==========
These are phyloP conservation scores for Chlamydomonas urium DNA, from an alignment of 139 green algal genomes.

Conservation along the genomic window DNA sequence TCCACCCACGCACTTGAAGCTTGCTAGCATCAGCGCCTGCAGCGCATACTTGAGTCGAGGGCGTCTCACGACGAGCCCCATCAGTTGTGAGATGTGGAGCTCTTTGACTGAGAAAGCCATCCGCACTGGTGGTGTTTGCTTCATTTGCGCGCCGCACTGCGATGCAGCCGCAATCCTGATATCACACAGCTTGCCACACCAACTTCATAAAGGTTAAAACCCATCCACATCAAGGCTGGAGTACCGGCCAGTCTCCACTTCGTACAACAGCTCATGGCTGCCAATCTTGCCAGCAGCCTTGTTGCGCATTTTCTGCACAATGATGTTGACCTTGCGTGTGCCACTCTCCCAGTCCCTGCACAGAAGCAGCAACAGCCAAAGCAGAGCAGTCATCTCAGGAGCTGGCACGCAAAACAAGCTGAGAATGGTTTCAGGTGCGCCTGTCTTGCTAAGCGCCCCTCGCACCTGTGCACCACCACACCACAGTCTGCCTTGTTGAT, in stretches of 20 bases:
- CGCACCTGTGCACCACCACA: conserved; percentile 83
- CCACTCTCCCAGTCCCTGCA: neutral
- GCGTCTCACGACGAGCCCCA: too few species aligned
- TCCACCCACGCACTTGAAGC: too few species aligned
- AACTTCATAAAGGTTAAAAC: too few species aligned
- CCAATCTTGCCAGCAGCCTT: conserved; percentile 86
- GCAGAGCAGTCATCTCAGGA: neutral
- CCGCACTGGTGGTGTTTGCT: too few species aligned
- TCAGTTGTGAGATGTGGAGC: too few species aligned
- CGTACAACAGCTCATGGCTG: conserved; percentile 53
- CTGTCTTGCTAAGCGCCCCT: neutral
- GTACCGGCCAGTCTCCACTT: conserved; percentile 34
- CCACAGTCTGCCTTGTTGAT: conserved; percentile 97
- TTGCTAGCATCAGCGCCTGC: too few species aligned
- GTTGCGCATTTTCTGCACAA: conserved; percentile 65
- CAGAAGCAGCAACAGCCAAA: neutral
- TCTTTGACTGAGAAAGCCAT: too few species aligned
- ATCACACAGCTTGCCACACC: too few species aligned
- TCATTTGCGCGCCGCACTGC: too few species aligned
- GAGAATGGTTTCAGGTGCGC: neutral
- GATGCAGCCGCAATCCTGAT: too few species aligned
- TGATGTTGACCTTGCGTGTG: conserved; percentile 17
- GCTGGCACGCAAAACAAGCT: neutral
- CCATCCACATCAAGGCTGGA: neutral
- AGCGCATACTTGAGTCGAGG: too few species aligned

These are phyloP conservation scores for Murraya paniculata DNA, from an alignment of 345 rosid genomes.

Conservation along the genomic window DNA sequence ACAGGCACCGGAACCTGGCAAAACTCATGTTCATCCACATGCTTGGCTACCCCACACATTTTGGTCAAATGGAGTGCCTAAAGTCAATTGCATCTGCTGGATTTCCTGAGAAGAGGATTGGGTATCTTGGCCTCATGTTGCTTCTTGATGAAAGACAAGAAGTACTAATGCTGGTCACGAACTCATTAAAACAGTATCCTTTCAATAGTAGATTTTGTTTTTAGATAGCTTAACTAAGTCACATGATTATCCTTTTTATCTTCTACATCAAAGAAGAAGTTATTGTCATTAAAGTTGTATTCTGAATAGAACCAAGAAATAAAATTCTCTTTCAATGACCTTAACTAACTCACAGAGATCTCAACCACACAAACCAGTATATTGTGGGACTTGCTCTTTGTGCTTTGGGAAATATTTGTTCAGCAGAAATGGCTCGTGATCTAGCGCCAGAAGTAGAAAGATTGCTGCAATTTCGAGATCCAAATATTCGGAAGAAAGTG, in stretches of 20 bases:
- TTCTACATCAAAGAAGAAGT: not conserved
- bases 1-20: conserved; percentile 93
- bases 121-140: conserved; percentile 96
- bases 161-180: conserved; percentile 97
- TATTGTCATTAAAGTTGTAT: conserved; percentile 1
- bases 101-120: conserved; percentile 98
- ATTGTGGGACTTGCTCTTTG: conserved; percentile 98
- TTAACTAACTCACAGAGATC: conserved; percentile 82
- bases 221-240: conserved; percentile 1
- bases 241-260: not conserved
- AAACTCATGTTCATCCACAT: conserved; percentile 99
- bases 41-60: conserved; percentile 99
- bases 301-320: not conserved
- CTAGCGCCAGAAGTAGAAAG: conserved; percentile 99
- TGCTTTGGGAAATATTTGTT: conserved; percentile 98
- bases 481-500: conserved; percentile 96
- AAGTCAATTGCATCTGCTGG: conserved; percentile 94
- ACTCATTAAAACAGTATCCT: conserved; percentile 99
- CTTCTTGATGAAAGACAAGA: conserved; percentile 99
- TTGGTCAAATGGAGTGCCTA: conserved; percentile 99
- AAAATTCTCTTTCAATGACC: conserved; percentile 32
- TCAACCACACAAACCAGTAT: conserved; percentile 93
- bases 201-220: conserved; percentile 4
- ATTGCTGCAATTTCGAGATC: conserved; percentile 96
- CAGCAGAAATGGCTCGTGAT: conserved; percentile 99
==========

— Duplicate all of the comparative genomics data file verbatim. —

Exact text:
These are phyloP conservation scores for Chlamydomonas urium DNA, from an alignment of 139 green algal genomes.

Conservation along the genomic window DNA sequence TCCACCCACGCACTTGAAGCTTGCTAGCATCAGCGCCTGCAGCGCATACTTGAGTCGAGGGCGTCTCACGACGAGCCCCATCAGTTGTGAGATGTGGAGCTCTTTGACTGAGAAAGCCATCCGCACTGGTGGTGTTTGCTTCATTTGCGCGCCGCACTGCGATGCAGCCGCAATCCTGATATCACACAGCTTGCCACACCAACTTCATAAAGGTTAAAACCCATCCACATCAAGGCTGGAGTACCGGCCAGTCTCCACTTCGTACAACAGCTCATGGCTGCCAATCTTGCCAGCAGCCTTGTTGCGCATTTTCTGCACAATGATGTTGACCTTGCGTGTGCCACTCTCCCAGTCCCTGCACAGAAGCAGCAACAGCCAAAGCAGAGCAGTCATCTCAGGAGCTGGCACGCAAAACAAGCTGAGAATGGTTTCAGGTGCGCCTGTCTTGCTAAGCGCCCCTCGCACCTGTGCACCACCACACCACAGTCTGCCTTGTTGAT, in stretches of 20 bases:
- CGCACCTGTGCACCACCACA: conserved; percentile 83
- CCACTCTCCCAGTCCCTGCA: neutral
- GCGTCTCACGACGAGCCCCA: too few species aligned
- TCCACCCACGCACTTGAAGC: too few species aligned
- AACTTCATAAAGGTTAAAAC: too few species aligned
- CCAATCTTGCCAGCAGCCTT: conserved; percentile 86
- GCAGAGCAGTCATCTCAGGA: neutral
- CCGCACTGGTGGTGTTTGCT: too few species aligned
- TCAGTTGTGAGATGTGGAGC: too few species aligned
- CGTACAACAGCTCATGGCTG: conserved; percentile 53
- CTGTCTTGCTAAGCGCCCCT: neutral
- GTACCGGCCAGTCTCCACTT: conserved; percentile 34
- CCACAGTCTGCCTTGTTGAT: conserved; percentile 97
- TTGCTAGCATCAGCGCCTGC: too few species aligned
- GTTGCGCATTTTCTGCACAA: conserved; percentile 65
- CAGAAGCAGCAACAGCCAAA: neutral
- TCTTTGACTGAGAAAGCCAT: too few species aligned
- ATCACACAGCTTGCCACACC: too few species aligned
- TCATTTGCGCGCCGCACTGC: too few species aligned
- GAGAATGGTTTCAGGTGCGC: neutral
- GATGCAGCCGCAATCCTGAT: too few species aligned
- TGATGTTGACCTTGCGTGTG: conserved; percentile 17
- GCTGGCACGCAAAACAAGCT: neutral
- CCATCCACATCAAGGCTGGA: neutral
- AGCGCATACTTGAGTCGAGG: too few species aligned

These are phyloP conservation scores for Murraya paniculata DNA, from an alignment of 345 rosid genomes.

Conservation along the genomic window DNA sequence ACAGGCACCGGAACCTGGCAAAACTCATGTTCATCCACATGCTTGGCTACCCCACACATTTTGGTCAAATGGAGTGCCTAAAGTCAATTGCATCTGCTGGATTTCCTGAGAAGAGGATTGGGTATCTTGGCCTCATGTTGCTTCTTGATGAAAGACAAGAAGTACTAATGCTGGTCACGAACTCATTAAAACAGTATCCTTTCAATAGTAGATTTTGTTTTTAGATAGCTTAACTAAGTCACATGATTATCCTTTTTATCTTCTACATCAAAGAAGAAGTTATTGTCATTAAAGTTGTATTCTGAATAGAACCAAGAAATAAAATTCTCTTTCAATGACCTTAACTAACTCACAGAGATCTCAACCACACAAACCAGTATATTGTGGGACTTGCTCTTTGTGCTTTGGGAAATATTTGTTCAGCAGAAATGGCTCGTGATCTAGCGCCAGAAGTAGAAAGATTGCTGCAATTTCGAGATCCAAATATTCGGAAGAAAGTG, in stretches of 20 bases:
- TTCTACATCAAAGAAGAAGT: not conserved
- bases 1-20: conserved; percentile 93
- bases 121-140: conserved; percentile 96
- bases 161-180: conserved; percentile 97
- TATTGTCATTAAAGTTGTAT: conserved; percentile 1
- bases 101-120: conserved; percentile 98
- ATTGTGGGACTTGCTCTTTG: conserved; percentile 98
- TTAACTAACTCACAGAGATC: conserved; percentile 82
- bases 221-240: conserved; percentile 1
- bases 241-260: not conserved
- AAACTCATGTTCATCCACAT: conserved; percentile 99
- bases 41-60: conserved; percentile 99
- bases 301-320: not conserved
- CTAGCGCCAGAAGTAGAAAG: conserved; percentile 99
- TGCTTTGGGAAATATTTGTT: conserved; percentile 98
- bases 481-500: conserved; percentile 96
- AAGTCAATTGCATCTGCTGG: conserved; percentile 94
- ACTCATTAAAACAGTATCCT: conserved; percentile 99
- CTTCTTGATGAAAGACAAGA: conserved; percentile 99
- TTGGTCAAATGGAGTGCCTA: conserved; percentile 99
- AAAATTCTCTTTCAATGACC: conserved; percentile 32
- TCAACCACACAAACCAGTAT: conserved; percentile 93
- bases 201-220: conserved; percentile 4
- ATTGCTGCAATTTCGAGATC: conserved; percentile 96
- CAGCAGAAATGGCTCGTGAT: conserved; percentile 99